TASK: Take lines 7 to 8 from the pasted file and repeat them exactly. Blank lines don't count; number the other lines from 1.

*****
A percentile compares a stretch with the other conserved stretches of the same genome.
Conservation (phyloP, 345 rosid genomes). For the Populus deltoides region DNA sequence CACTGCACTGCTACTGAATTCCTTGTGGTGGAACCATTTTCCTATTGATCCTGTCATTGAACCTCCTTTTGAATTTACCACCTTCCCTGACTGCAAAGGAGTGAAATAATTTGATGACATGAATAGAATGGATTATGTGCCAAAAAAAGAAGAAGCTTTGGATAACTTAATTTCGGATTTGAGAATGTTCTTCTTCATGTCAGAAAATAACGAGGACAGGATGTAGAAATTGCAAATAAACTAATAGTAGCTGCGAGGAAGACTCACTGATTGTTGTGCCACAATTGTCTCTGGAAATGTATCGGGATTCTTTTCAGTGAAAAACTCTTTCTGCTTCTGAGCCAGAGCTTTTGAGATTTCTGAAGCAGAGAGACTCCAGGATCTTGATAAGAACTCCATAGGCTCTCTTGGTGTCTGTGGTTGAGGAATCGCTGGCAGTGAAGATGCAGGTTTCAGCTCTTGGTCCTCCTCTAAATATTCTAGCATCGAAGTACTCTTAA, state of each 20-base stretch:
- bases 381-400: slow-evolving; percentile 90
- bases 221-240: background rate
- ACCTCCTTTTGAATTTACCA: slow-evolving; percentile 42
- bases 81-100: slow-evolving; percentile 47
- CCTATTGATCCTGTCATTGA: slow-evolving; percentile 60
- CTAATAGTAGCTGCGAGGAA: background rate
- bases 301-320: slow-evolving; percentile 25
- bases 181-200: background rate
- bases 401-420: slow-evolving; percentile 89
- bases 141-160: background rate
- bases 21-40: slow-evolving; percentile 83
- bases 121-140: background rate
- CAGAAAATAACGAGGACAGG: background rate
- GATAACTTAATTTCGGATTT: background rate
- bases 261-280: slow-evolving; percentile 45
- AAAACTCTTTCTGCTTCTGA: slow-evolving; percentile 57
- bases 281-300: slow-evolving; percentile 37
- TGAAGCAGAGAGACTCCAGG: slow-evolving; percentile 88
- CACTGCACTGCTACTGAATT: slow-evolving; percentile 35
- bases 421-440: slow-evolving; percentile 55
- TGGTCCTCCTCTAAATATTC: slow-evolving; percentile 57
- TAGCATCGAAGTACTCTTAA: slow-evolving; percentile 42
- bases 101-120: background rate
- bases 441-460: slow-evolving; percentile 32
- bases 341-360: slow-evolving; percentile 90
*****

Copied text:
- CCTATTGATCCTGTCATTGA: slow-evolving; percentile 60
- CTAATAGTAGCTGCGAGGAA: background rate